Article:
by Diane Sweeney
Nestled in the foothills of the Allegheny Mountains, the city of Altoona boasts several National Historic Landmarks and buildings on the National Register of Historic Places.
Included on those lists are the famous railroad engineering marvel, Horseshoe Curve, the world’s oldest surviving roller coaster, Leap-the-Dips at Lakemont Park, and the Historic Mishler Theater, the first building of its type in America completely devoted to theatrical performances.
When Altoona First Savings Bank (AFSB) was established in 1927, Altoona’s population was at its height, 82,000. The largest railroad shop complex in the world was the primary employer. In what had been the first frontier to America’s push westward, lived a bustling city of pioneers and innovators. Together, the residents of Mountain City or Railroad City, two names Altoona is known by, changed the face of transportation and the railroad industry.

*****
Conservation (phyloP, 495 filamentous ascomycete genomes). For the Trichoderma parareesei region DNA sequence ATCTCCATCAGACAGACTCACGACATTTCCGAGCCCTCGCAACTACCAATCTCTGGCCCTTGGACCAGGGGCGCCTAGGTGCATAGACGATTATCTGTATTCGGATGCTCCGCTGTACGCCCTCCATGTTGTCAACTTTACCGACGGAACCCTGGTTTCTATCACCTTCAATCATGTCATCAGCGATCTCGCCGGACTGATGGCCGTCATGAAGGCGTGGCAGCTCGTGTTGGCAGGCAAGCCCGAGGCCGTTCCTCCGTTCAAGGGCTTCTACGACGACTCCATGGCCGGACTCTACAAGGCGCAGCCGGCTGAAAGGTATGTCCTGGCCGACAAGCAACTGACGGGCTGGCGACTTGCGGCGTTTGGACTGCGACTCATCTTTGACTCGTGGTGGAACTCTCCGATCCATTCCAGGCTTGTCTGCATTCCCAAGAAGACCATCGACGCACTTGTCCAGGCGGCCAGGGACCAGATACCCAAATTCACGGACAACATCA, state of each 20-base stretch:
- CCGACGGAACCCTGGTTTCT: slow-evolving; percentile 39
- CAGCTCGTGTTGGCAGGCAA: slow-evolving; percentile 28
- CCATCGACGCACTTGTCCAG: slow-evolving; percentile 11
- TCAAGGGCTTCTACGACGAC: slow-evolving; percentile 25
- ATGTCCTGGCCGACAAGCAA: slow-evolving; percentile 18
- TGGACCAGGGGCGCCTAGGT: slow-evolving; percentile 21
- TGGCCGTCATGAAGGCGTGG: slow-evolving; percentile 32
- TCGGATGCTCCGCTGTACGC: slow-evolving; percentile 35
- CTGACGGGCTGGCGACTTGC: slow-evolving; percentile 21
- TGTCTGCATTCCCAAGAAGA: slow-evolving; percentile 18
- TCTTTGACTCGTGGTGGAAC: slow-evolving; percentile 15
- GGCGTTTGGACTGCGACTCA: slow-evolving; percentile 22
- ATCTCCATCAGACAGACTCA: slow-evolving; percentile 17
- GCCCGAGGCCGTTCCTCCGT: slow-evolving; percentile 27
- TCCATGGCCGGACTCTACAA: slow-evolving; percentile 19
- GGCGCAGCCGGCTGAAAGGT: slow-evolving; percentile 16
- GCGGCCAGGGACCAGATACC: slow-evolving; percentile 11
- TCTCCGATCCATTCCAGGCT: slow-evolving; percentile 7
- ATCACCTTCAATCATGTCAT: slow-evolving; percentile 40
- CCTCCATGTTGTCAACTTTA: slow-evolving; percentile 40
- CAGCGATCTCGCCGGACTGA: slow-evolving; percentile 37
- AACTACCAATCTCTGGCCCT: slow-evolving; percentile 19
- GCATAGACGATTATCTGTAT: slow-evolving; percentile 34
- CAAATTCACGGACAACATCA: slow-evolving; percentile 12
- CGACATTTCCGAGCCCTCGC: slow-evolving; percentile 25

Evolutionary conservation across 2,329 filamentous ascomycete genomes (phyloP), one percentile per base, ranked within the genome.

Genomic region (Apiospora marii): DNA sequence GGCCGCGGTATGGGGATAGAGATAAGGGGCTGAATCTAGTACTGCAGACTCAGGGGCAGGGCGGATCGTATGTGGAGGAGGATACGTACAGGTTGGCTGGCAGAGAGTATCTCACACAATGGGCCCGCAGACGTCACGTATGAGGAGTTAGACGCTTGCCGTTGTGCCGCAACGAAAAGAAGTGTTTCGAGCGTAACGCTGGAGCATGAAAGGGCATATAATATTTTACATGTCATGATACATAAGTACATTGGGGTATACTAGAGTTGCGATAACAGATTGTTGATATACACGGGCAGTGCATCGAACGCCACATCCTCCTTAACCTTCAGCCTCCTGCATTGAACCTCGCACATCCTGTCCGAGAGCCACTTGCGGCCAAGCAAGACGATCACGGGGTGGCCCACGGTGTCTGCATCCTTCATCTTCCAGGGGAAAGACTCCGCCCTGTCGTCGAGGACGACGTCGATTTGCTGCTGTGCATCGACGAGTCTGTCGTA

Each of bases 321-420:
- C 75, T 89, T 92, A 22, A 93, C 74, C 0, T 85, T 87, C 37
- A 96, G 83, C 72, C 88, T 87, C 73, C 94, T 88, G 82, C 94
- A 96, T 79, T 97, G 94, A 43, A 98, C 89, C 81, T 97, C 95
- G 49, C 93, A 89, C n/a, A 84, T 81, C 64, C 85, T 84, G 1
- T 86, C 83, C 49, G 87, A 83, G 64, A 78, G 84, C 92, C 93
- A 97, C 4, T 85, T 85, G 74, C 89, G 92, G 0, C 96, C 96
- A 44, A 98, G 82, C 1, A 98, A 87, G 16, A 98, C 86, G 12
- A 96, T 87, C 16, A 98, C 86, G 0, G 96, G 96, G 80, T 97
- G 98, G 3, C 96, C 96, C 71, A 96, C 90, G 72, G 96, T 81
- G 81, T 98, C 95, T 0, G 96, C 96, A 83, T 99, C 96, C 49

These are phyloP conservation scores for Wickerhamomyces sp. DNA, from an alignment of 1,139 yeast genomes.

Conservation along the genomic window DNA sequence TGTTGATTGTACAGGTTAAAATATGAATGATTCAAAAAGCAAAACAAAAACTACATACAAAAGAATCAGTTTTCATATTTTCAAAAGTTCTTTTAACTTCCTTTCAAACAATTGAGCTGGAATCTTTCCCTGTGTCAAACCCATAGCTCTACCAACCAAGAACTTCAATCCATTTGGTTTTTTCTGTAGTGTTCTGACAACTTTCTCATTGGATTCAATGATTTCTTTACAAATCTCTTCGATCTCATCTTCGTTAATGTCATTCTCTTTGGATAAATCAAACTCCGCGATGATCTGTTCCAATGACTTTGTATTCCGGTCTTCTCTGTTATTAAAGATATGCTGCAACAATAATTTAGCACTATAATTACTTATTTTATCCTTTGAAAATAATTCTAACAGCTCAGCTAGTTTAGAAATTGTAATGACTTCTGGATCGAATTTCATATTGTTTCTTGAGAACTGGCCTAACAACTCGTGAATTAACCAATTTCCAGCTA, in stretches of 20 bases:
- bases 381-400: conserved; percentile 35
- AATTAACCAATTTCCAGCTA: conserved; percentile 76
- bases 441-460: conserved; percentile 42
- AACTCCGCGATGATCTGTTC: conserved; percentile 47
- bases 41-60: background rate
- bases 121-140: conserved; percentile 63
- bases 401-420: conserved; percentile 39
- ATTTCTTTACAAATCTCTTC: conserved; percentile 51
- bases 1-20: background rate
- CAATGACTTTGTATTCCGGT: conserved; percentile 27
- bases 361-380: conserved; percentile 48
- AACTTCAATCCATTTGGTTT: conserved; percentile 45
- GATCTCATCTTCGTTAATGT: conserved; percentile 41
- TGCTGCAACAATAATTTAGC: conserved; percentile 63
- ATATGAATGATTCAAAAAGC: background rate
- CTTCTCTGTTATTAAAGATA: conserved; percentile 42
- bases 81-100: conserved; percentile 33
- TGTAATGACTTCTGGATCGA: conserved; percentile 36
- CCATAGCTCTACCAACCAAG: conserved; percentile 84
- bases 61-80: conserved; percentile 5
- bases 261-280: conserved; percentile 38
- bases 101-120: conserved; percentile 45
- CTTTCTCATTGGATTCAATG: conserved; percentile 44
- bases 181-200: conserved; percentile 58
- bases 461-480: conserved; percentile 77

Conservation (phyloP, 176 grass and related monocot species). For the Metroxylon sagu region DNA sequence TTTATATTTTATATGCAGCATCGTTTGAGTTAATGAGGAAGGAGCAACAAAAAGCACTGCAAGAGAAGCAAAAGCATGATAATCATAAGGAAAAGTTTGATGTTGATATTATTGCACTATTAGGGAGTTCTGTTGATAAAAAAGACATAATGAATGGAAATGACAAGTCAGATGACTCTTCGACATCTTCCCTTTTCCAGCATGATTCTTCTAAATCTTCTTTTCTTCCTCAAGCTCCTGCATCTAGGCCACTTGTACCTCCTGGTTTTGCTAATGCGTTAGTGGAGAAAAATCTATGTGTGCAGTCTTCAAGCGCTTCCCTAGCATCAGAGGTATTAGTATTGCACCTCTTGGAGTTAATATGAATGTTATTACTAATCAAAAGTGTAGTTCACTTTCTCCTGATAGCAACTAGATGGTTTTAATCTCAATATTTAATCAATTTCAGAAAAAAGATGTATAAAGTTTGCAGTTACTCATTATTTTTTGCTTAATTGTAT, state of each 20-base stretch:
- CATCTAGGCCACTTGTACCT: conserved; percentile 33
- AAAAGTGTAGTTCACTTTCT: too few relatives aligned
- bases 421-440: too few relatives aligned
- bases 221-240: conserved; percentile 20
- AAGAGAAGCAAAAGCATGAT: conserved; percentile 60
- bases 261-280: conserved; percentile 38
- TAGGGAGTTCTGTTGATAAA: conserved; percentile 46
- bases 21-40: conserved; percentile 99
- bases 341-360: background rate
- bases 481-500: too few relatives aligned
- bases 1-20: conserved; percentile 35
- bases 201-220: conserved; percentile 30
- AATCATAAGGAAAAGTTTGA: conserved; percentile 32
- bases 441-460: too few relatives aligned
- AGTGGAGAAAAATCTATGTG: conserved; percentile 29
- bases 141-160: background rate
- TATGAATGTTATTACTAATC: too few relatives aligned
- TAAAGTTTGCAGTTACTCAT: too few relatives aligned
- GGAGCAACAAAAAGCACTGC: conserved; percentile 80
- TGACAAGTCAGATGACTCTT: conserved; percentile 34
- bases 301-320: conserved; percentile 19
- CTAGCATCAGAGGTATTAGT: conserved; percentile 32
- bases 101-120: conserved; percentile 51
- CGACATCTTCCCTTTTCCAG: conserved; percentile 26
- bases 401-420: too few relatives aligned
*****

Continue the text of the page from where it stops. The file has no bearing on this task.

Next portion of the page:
It is with reverence and honor to those pioneers of the past that Altoona First Savings Bank looks to the future.
“We are an older community that is being transformed with a new vision for entrepreneurship and small businesses,” said Troy Campbell, President/CEO of AFSB.
With five branches serving Blair and Bedford Counties, AFSB is committed, as their vision statement says, “To be a driving force in seeing our local communities prosper.” As an independent, mutually-owned bank, they have greater ability to help people achieve their dreams than the larger, commercial banks.
“We make our decisions based on our knowledge of our customer and their situation,” shared Campbell. “Not on the numbers alone.”
It is the new pioneers, innovators and investors, who are being encouraged to come back to the region. Many of them are people that grew up in Blair County. They left to pursue opportunities and lifestyles that were not available there when they graduated college.